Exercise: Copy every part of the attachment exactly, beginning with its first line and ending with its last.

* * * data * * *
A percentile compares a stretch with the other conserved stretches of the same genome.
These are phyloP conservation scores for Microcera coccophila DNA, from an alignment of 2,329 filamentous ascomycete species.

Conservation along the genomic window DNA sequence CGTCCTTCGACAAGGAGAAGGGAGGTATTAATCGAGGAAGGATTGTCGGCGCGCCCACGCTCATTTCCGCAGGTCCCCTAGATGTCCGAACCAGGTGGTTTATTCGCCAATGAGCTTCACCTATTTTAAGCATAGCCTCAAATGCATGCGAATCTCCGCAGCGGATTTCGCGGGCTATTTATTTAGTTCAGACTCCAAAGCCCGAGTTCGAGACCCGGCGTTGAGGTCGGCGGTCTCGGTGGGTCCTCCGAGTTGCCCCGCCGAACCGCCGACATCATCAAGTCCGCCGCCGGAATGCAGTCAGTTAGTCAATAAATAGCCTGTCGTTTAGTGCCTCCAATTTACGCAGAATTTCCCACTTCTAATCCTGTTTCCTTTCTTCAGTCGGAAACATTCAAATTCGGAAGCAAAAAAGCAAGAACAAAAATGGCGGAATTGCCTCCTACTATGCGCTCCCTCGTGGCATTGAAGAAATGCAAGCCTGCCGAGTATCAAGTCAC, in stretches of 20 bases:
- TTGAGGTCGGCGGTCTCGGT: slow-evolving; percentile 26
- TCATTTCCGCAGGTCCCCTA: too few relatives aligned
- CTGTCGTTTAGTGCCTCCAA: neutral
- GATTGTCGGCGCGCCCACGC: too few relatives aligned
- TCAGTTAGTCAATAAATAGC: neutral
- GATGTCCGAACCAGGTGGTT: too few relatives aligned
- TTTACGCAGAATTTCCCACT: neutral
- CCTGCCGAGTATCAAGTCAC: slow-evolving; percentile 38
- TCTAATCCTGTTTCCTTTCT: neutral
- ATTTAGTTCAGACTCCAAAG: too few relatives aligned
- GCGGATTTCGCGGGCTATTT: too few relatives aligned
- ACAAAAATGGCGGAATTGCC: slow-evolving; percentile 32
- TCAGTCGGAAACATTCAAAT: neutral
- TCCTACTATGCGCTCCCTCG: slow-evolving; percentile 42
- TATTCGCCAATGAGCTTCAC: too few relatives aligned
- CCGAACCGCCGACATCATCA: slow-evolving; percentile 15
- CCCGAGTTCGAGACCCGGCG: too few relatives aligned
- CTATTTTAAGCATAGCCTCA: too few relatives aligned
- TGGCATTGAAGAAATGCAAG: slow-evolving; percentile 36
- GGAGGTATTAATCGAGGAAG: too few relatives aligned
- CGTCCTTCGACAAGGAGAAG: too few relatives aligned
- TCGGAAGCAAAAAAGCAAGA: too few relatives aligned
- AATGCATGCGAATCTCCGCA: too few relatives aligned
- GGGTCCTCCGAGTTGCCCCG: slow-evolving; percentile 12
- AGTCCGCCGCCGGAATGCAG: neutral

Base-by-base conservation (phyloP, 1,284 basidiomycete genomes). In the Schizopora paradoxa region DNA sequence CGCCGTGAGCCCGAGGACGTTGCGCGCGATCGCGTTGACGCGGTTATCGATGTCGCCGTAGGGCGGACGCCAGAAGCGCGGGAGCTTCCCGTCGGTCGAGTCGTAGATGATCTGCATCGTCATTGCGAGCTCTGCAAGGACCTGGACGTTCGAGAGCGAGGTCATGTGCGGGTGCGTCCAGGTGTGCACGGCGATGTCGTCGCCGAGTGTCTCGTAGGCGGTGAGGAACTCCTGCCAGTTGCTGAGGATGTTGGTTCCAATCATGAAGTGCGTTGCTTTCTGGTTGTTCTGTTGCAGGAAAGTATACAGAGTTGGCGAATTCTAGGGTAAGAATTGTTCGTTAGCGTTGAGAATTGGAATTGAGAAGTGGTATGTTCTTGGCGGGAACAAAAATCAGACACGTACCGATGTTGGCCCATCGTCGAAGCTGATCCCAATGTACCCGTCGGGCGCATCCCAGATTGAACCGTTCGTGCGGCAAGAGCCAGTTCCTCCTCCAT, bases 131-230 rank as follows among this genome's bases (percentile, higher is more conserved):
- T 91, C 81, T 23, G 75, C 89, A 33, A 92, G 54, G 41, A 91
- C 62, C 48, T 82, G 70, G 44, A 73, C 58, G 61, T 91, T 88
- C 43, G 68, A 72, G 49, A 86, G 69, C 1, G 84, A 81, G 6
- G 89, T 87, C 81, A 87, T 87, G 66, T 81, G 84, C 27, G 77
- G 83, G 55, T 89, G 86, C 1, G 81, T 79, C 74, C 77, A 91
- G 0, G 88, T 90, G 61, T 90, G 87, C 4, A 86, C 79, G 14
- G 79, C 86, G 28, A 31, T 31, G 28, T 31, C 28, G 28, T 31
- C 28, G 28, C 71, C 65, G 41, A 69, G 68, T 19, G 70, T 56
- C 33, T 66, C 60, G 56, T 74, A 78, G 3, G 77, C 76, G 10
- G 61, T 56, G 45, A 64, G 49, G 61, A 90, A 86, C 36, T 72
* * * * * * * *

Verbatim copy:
A percentile compares a stretch with the other conserved stretches of the same genome.
These are phyloP conservation scores for Microcera coccophila DNA, from an alignment of 2,329 filamentous ascomycete species.

Conservation along the genomic window DNA sequence CGTCCTTCGACAAGGAGAAGGGAGGTATTAATCGAGGAAGGATTGTCGGCGCGCCCACGCTCATTTCCGCAGGTCCCCTAGATGTCCGAACCAGGTGGTTTATTCGCCAATGAGCTTCACCTATTTTAAGCATAGCCTCAAATGCATGCGAATCTCCGCAGCGGATTTCGCGGGCTATTTATTTAGTTCAGACTCCAAAGCCCGAGTTCGAGACCCGGCGTTGAGGTCGGCGGTCTCGGTGGGTCCTCCGAGTTGCCCCGCCGAACCGCCGACATCATCAAGTCCGCCGCCGGAATGCAGTCAGTTAGTCAATAAATAGCCTGTCGTTTAGTGCCTCCAATTTACGCAGAATTTCCCACTTCTAATCCTGTTTCCTTTCTTCAGTCGGAAACATTCAAATTCGGAAGCAAAAAAGCAAGAACAAAAATGGCGGAATTGCCTCCTACTATGCGCTCCCTCGTGGCATTGAAGAAATGCAAGCCTGCCGAGTATCAAGTCAC, in stretches of 20 bases:
- TTGAGGTCGGCGGTCTCGGT: slow-evolving; percentile 26
- TCATTTCCGCAGGTCCCCTA: too few relatives aligned
- CTGTCGTTTAGTGCCTCCAA: neutral
- GATTGTCGGCGCGCCCACGC: too few relatives aligned
- TCAGTTAGTCAATAAATAGC: neutral
- GATGTCCGAACCAGGTGGTT: too few relatives aligned
- TTTACGCAGAATTTCCCACT: neutral
- CCTGCCGAGTATCAAGTCAC: slow-evolving; percentile 38
- TCTAATCCTGTTTCCTTTCT: neutral
- ATTTAGTTCAGACTCCAAAG: too few relatives aligned
- GCGGATTTCGCGGGCTATTT: too few relatives aligned
- ACAAAAATGGCGGAATTGCC: slow-evolving; percentile 32
- TCAGTCGGAAACATTCAAAT: neutral
- TCCTACTATGCGCTCCCTCG: slow-evolving; percentile 42
- TATTCGCCAATGAGCTTCAC: too few relatives aligned
- CCGAACCGCCGACATCATCA: slow-evolving; percentile 15
- CCCGAGTTCGAGACCCGGCG: too few relatives aligned
- CTATTTTAAGCATAGCCTCA: too few relatives aligned
- TGGCATTGAAGAAATGCAAG: slow-evolving; percentile 36
- GGAGGTATTAATCGAGGAAG: too few relatives aligned
- CGTCCTTCGACAAGGAGAAG: too few relatives aligned
- TCGGAAGCAAAAAAGCAAGA: too few relatives aligned
- AATGCATGCGAATCTCCGCA: too few relatives aligned
- GGGTCCTCCGAGTTGCCCCG: slow-evolving; percentile 12
- AGTCCGCCGCCGGAATGCAG: neutral

Base-by-base conservation (phyloP, 1,284 basidiomycete genomes). In the Schizopora paradoxa region DNA sequence CGCCGTGAGCCCGAGGACGTTGCGCGCGATCGCGTTGACGCGGTTATCGATGTCGCCGTAGGGCGGACGCCAGAAGCGCGGGAGCTTCCCGTCGGTCGAGTCGTAGATGATCTGCATCGTCATTGCGAGCTCTGCAAGGACCTGGACGTTCGAGAGCGAGGTCATGTGCGGGTGCGTCCAGGTGTGCACGGCGATGTCGTCGCCGAGTGTCTCGTAGGCGGTGAGGAACTCCTGCCAGTTGCTGAGGATGTTGGTTCCAATCATGAAGTGCGTTGCTTTCTGGTTGTTCTGTTGCAGGAAAGTATACAGAGTTGGCGAATTCTAGGGTAAGAATTGTTCGTTAGCGTTGAGAATTGGAATTGAGAAGTGGTATGTTCTTGGCGGGAACAAAAATCAGACACGTACCGATGTTGGCCCATCGTCGAAGCTGATCCCAATGTACCCGTCGGGCGCATCCCAGATTGAACCGTTCGTGCGGCAAGAGCCAGTTCCTCCTCCAT, bases 131-230 rank as follows among this genome's bases (percentile, higher is more conserved):
- T 91, C 81, T 23, G 75, C 89, A 33, A 92, G 54, G 41, A 91
- C 62, C 48, T 82, G 70, G 44, A 73, C 58, G 61, T 91, T 88
- C 43, G 68, A 72, G 49, A 86, G 69, C 1, G 84, A 81, G 6
- G 89, T 87, C 81, A 87, T 87, G 66, T 81, G 84, C 27, G 77
- G 83, G 55, T 89, G 86, C 1, G 81, T 79, C 74, C 77, A 91
- G 0, G 88, T 90, G 61, T 90, G 87, C 4, A 86, C 79, G 14
- G 79, C 86, G 28, A 31, T 31, G 28, T 31, C 28, G 28, T 31
- C 28, G 28, C 71, C 65, G 41, A 69, G 68, T 19, G 70, T 56
- C 33, T 66, C 60, G 56, T 74, A 78, G 3, G 77, C 76, G 10
- G 61, T 56, G 45, A 64, G 49, G 61, A 90, A 86, C 36, T 72